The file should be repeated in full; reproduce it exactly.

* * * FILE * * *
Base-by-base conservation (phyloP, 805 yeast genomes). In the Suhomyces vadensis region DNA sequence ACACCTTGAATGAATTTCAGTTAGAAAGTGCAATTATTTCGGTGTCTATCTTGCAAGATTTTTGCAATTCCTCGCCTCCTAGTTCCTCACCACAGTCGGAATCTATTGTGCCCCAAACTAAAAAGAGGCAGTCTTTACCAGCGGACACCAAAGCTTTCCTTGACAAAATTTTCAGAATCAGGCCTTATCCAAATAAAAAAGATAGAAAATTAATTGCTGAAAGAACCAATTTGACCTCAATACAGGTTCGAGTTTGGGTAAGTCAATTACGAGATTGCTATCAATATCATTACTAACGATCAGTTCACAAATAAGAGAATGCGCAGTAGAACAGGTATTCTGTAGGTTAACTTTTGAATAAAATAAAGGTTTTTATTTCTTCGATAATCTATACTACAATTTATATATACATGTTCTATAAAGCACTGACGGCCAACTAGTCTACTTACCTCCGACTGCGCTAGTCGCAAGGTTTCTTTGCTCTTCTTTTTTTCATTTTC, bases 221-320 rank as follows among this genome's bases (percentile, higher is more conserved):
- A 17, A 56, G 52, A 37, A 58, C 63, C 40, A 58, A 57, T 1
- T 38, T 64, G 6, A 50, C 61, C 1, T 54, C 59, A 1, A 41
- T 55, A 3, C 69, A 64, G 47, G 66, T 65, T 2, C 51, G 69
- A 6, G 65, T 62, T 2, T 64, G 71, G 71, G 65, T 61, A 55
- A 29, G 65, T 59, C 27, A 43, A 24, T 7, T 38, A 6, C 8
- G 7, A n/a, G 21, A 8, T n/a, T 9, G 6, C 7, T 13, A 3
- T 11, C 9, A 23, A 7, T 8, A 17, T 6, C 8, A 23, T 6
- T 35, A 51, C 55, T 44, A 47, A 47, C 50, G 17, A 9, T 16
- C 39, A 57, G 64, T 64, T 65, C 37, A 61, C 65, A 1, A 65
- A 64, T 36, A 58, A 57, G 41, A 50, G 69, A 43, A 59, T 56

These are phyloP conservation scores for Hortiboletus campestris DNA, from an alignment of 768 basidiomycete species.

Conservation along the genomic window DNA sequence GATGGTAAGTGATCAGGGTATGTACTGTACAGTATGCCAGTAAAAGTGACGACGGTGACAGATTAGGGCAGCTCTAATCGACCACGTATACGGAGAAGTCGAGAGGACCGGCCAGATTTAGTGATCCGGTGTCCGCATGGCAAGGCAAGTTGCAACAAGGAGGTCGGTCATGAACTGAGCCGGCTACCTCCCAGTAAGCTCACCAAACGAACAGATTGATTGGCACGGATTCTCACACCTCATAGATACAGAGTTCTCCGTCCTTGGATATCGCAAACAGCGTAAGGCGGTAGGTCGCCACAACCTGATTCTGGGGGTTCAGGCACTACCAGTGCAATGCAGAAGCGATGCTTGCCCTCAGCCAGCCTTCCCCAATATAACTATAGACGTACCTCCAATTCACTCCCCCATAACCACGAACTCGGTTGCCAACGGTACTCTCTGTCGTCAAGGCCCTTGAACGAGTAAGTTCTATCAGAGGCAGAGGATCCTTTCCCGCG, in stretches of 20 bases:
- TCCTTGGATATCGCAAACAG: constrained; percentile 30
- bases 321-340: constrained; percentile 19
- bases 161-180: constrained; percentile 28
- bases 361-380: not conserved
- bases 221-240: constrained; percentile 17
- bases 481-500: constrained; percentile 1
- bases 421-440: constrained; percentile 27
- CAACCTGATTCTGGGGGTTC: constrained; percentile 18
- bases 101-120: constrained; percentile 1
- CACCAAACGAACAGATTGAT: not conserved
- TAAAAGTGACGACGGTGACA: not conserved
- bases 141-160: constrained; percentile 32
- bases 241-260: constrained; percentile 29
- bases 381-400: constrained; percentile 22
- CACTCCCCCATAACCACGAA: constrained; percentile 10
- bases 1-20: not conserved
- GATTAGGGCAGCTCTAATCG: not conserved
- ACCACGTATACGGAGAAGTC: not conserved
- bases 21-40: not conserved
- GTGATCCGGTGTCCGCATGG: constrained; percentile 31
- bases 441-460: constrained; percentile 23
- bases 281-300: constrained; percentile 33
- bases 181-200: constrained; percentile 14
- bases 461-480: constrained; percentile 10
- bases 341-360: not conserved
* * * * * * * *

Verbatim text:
Base-by-base conservation (phyloP, 805 yeast genomes). In the Suhomyces vadensis region DNA sequence ACACCTTGAATGAATTTCAGTTAGAAAGTGCAATTATTTCGGTGTCTATCTTGCAAGATTTTTGCAATTCCTCGCCTCCTAGTTCCTCACCACAGTCGGAATCTATTGTGCCCCAAACTAAAAAGAGGCAGTCTTTACCAGCGGACACCAAAGCTTTCCTTGACAAAATTTTCAGAATCAGGCCTTATCCAAATAAAAAAGATAGAAAATTAATTGCTGAAAGAACCAATTTGACCTCAATACAGGTTCGAGTTTGGGTAAGTCAATTACGAGATTGCTATCAATATCATTACTAACGATCAGTTCACAAATAAGAGAATGCGCAGTAGAACAGGTATTCTGTAGGTTAACTTTTGAATAAAATAAAGGTTTTTATTTCTTCGATAATCTATACTACAATTTATATATACATGTTCTATAAAGCACTGACGGCCAACTAGTCTACTTACCTCCGACTGCGCTAGTCGCAAGGTTTCTTTGCTCTTCTTTTTTTCATTTTC, bases 221-320 rank as follows among this genome's bases (percentile, higher is more conserved):
- A 17, A 56, G 52, A 37, A 58, C 63, C 40, A 58, A 57, T 1
- T 38, T 64, G 6, A 50, C 61, C 1, T 54, C 59, A 1, A 41
- T 55, A 3, C 69, A 64, G 47, G 66, T 65, T 2, C 51, G 69
- A 6, G 65, T 62, T 2, T 64, G 71, G 71, G 65, T 61, A 55
- A 29, G 65, T 59, C 27, A 43, A 24, T 7, T 38, A 6, C 8
- G 7, A n/a, G 21, A 8, T n/a, T 9, G 6, C 7, T 13, A 3
- T 11, C 9, A 23, A 7, T 8, A 17, T 6, C 8, A 23, T 6
- T 35, A 51, C 55, T 44, A 47, A 47, C 50, G 17, A 9, T 16
- C 39, A 57, G 64, T 64, T 65, C 37, A 61, C 65, A 1, A 65
- A 64, T 36, A 58, A 57, G 41, A 50, G 69, A 43, A 59, T 56

These are phyloP conservation scores for Hortiboletus campestris DNA, from an alignment of 768 basidiomycete species.

Conservation along the genomic window DNA sequence GATGGTAAGTGATCAGGGTATGTACTGTACAGTATGCCAGTAAAAGTGACGACGGTGACAGATTAGGGCAGCTCTAATCGACCACGTATACGGAGAAGTCGAGAGGACCGGCCAGATTTAGTGATCCGGTGTCCGCATGGCAAGGCAAGTTGCAACAAGGAGGTCGGTCATGAACTGAGCCGGCTACCTCCCAGTAAGCTCACCAAACGAACAGATTGATTGGCACGGATTCTCACACCTCATAGATACAGAGTTCTCCGTCCTTGGATATCGCAAACAGCGTAAGGCGGTAGGTCGCCACAACCTGATTCTGGGGGTTCAGGCACTACCAGTGCAATGCAGAAGCGATGCTTGCCCTCAGCCAGCCTTCCCCAATATAACTATAGACGTACCTCCAATTCACTCCCCCATAACCACGAACTCGGTTGCCAACGGTACTCTCTGTCGTCAAGGCCCTTGAACGAGTAAGTTCTATCAGAGGCAGAGGATCCTTTCCCGCG, in stretches of 20 bases:
- TCCTTGGATATCGCAAACAG: constrained; percentile 30
- bases 321-340: constrained; percentile 19
- bases 161-180: constrained; percentile 28
- bases 361-380: not conserved
- bases 221-240: constrained; percentile 17
- bases 481-500: constrained; percentile 1
- bases 421-440: constrained; percentile 27
- CAACCTGATTCTGGGGGTTC: constrained; percentile 18
- bases 101-120: constrained; percentile 1
- CACCAAACGAACAGATTGAT: not conserved
- TAAAAGTGACGACGGTGACA: not conserved
- bases 141-160: constrained; percentile 32
- bases 241-260: constrained; percentile 29
- bases 381-400: constrained; percentile 22
- CACTCCCCCATAACCACGAA: constrained; percentile 10
- bases 1-20: not conserved
- GATTAGGGCAGCTCTAATCG: not conserved
- ACCACGTATACGGAGAAGTC: not conserved
- bases 21-40: not conserved
- GTGATCCGGTGTCCGCATGG: constrained; percentile 31
- bases 441-460: constrained; percentile 23
- bases 281-300: constrained; percentile 33
- bases 181-200: constrained; percentile 14
- bases 461-480: constrained; percentile 10
- bases 341-360: not conserved